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Home / Health & Science

Why it’s hard to prevent cancers in children

HEALTH & SCIENCEBy JOY WANJA MURAYA | Sat,Sep 19 2015 12:15:53 EAT
By JOY WANJA MURAYA | Sat,Sep 19 2015 12:15:53 EAT

 Proffesor Jessie Githanga during an interview with the Standard. PHOTO: COURTESY

NAIROBI: It is a growing concern; our children are exposed to cancer. The month of September has globally been set aside to take stock of cancers in children and advise parents on how to deal with the disease.

They say one in every four cancers reported in Kenya are in a child. Worse, children in Sub-Saharan Africa face fewer chances that their cancer will be detected early enough and treatment given compared to their peers in the developed world.

Prof Jessie Githanga, a doctor who specialises in diseases of the blood and blood-forming organs, estimates that in Kenya, three in 10 children survive cancer, compared to about eight in the developed world.

Given this grim scenario, Githanga, an associate professor at the University of Nairobi’s School of Medicine, is leading a group of health professionals to provoke a deeper discussion into diagnosis, treatment and management of childhood cancer.

EARLY DIAGNOSIS

With colleagues from public and private hospitals, research institutions and social forums, they recently formed the Kenya Childhood Cancer Trust to bring the message of childhood cancer closer to you.

As childhood cancer awareness is marked this month, the American Cancer Society notes that the types of cancer that occur in children are different from adults and are often the result of DNA changes in cells and not linked to lifestyle or environmental risk factors.

“Unlike the case in adult cancers where there are preventive strategies such as healthy lifestyle and screening tests, prevention of most childhood cancers is not possible,” says Githanga. “Our goal is to improve awareness, access to care and treatment outcomes of children with cancer in Kenya.”

Early diagnosis is key for effective treatment. Githanga says the diagnosis of childhood cancer requires specific specialised diagnostic methods, which are mostly available at big hospitals or laboratories.

“These tests will include removal of some tissue from the cancerous growth known as biopsy and subjecting it to specialised testing referred to as histology,” she said, adding that for the blood cancers, specimens will be removed from the bone marrow and tested. There are also other tests to visualise organs, structures and cancers inside the body like X-rays, ultra sound, CT scans and magnetic resonance imaging (MRI).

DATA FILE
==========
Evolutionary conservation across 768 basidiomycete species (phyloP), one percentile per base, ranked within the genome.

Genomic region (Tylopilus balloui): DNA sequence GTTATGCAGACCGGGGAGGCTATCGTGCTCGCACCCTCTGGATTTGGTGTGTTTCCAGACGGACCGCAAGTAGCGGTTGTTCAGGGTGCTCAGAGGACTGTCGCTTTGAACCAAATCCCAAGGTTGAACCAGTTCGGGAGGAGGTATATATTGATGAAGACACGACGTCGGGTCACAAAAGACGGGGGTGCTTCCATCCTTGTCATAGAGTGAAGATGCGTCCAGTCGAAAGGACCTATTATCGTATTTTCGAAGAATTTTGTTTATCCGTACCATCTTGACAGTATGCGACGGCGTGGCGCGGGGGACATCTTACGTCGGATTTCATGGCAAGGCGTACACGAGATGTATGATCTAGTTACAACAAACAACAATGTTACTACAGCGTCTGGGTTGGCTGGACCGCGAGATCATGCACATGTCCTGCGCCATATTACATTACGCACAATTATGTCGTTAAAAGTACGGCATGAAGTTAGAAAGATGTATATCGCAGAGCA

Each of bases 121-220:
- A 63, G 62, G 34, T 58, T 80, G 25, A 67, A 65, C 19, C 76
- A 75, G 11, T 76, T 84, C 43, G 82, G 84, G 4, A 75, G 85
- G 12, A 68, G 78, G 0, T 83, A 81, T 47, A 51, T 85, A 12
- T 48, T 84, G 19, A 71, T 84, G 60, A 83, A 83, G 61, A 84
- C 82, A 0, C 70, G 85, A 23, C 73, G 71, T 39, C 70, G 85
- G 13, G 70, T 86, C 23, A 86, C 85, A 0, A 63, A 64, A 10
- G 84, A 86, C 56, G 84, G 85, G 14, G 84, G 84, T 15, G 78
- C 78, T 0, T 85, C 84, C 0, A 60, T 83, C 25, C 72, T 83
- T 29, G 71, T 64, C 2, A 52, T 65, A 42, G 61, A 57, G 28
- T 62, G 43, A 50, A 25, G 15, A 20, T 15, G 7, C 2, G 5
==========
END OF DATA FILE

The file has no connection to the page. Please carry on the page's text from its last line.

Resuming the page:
Once diagnosed, cancer treatment is dependent on the type and how responsive it is to treatment.

“One approach is surgical excision where the surgeon will remove as much of the cancerous growth as done in kidney cancers. Chemotherapy is another form where anti-cancer drugs are used, or radiotherapy which uses high-energy radiation, usually X-rays,” she said.

SUPPORTIVE CARE

And because patients undergoing cancer treatment are prone to aneamia, bleeding and infections, Githanga advises that supportive care including transfusion of blood and other blood products, antibiotics and pain medication be provided.

Challenges facing low and middle income countries like Kenya include late diagnosis of cancer leading to lower levels of effective treatment; poorly equipped hospitals; unaffordable treatment, other diseases that children might have and lack of knowledge about cancer among primary health care providers.

“There is need to obtain accurate figures for the childhood cancer incidence countrywide for better planning and resource allocation and thereby improve awareness, diagnosis, treatment and rehabilitation of children with cancer in Kenya.”

Githanga says the situation is compounded by insufficient child cancer specialists, palliative care specialists, oncology nurses and specialised treatment centres.

She has been decorated for her role in research and training. Being recognised as one of the Most Influential Women in Africa in 2014 was one of the most satisfying times of her life.

Married to Dr Githanga, a paediatric cardiologist, she is at home in pathology, specialising in investigating blood diseases.

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